American green crab spider

(Misumessus oblongus)

Conservation Status
American green crab spider
Photo by Alfredo Colon
  IUCN Red List

not listed

     
  NatureServe

NNR - Unranked

     
  Minnesota

not listed

     
           
           
           
           
 
Description
 
 

American green crab spider is a small bristly spider. It occurs in the United States and southern Canada east of the Great Plains, and in Mexico. It is uncommon in Minnesota. It is found from May through August in prairies, fields, and woodlands.

The female is 316 to ¼ (4.45 to 6.01 mm) in length. There are numerous bristles on the body. The plate (carapace) covering the front part of the body (cephalothorax) is low, convex on the sides, and about as long as wide. It is pale green to dull yellow or red. It has no spots or longitudinal bands. It has a few spines but is nearly devoid of erect stiff hairs (setae). The abdomen is flattened, broadly oval, and widest near the rear. It is usually white, often pale yellow, sometimes yellow. There are sometimes broad red bands on the lateral margins.

The legs match the carapace in color. The front two pairs of legs are thicker and much longer than the others, and are normally held out and forward, like a crab. This is the feature that gives the family Thomisidae its common name. There is a pair of minute claws at the end of the legs but these are not visible without magnification.

There are eight eyes arranged in two curved rows of four. All of the eyes are on low raised projections (tubercles). The area enclosed by the eyes is often entirely white, pink, or red. On most individuals, at least some of the the tubercles are white or pink. In the front row the outermost eyes, the anterior lateral eyes (ALEs), are a little larger than the interior eyes, the anterior median eyes (AMEs). In the back row the posterior lateral eyes (PLEs) are directed sideways and backwards. They are not visible when the spider is viewed from the front. The jaws (chelicerae) are small and have no teeth.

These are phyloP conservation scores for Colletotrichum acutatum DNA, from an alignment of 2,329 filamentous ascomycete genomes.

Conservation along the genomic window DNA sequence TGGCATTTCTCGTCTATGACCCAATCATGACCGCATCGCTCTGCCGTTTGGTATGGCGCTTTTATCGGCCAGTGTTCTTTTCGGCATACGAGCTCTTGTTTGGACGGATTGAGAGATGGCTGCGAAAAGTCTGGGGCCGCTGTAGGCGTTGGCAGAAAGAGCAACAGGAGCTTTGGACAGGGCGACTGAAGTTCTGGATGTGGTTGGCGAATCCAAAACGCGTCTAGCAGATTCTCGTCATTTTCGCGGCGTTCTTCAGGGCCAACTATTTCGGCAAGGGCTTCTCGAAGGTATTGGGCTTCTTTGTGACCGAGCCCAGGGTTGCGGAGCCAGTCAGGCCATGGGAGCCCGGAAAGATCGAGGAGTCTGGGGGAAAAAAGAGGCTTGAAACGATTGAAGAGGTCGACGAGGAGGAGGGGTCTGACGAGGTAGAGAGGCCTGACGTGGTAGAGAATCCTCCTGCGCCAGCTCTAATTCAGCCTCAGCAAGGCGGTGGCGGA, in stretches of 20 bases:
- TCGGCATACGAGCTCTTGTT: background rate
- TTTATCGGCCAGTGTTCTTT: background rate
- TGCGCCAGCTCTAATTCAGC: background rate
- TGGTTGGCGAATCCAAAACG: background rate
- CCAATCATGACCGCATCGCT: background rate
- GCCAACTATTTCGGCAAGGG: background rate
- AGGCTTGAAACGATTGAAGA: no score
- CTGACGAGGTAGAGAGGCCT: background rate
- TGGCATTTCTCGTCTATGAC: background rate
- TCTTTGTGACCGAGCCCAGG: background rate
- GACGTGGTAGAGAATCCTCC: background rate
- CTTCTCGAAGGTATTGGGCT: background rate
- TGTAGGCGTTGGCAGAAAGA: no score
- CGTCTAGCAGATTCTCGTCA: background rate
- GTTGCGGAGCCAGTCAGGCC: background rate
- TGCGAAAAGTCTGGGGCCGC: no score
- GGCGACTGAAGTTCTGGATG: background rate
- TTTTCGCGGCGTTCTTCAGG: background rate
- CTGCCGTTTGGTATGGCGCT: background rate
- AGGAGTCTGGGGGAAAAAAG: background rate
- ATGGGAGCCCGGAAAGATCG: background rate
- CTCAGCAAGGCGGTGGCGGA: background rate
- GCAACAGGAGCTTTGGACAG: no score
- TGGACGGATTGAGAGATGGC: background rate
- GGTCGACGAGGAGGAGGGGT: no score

The male is much smaller, (2.56 to 2.96 mm) in length. The carapace has a few erect setae and has thin red bands on the lateral margins. The abdomen has a sparse covering of short setae and no red bands. The legs have dark red bands.

 
     
 

Size

 
 

Female Body Length: 316 to ¼ (4.45 to 6.01 mm)

Male Body Length: (2.56 to 2.96 mm)

 
     
 

Similar Species

 
     
     
 
Habitat
 
 

Prairies, fields, and woodlands

 
     
 
Biology
 
 

Season

 
 

May through August

 
     
 

Behavior

 
 

When the legs are held out to the side, the spider is able to walk forward, backward, or sideways (laterigrade).

When hunting, the spider will sit, often in a flower and often for hours, waiting in ambush for prey.

The female does not build webs, snares, or retreats. To protect its egg sac it will fold over the edge of a leaf and secure it with silk.

 
     
 

Life Cycle

 
 

The male is tiny compared to the female. To mate without first being eaten, it must first tie up the female with silk. After mating, the female easily breaks the restraints.